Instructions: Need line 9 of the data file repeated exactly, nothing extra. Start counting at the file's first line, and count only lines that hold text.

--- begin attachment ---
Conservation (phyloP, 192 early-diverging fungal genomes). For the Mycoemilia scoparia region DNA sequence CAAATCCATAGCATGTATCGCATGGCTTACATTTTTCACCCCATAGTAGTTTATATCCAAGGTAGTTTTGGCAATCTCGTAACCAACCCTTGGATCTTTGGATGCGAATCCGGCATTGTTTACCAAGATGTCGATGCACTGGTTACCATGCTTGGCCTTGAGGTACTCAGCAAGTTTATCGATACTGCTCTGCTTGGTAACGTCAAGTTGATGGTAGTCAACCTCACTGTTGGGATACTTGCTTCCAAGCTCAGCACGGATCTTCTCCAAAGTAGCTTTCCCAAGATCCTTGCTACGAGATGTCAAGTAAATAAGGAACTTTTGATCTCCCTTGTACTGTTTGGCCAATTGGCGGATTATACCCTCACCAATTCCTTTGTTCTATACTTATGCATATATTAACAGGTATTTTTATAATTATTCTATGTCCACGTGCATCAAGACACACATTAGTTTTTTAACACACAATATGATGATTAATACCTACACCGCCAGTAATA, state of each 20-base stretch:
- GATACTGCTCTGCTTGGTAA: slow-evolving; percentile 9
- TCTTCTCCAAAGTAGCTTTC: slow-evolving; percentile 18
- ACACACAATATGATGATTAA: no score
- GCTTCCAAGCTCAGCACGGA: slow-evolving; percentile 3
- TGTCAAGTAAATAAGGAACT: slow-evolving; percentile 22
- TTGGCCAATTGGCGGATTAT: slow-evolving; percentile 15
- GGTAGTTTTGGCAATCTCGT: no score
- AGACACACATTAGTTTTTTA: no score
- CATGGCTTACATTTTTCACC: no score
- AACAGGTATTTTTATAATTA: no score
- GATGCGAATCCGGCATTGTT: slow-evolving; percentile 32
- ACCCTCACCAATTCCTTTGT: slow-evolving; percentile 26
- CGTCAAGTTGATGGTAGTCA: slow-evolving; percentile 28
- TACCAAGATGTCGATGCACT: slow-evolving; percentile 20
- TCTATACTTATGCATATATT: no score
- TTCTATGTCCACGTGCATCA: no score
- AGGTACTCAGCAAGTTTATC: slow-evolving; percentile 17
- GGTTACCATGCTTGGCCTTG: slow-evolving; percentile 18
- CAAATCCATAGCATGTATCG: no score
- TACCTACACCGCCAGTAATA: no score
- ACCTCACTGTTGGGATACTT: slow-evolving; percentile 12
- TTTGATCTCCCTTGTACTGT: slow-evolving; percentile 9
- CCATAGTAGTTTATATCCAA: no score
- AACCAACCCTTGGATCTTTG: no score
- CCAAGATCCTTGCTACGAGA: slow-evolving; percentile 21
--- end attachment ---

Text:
- AGACACACATTAGTTTTTTA: no score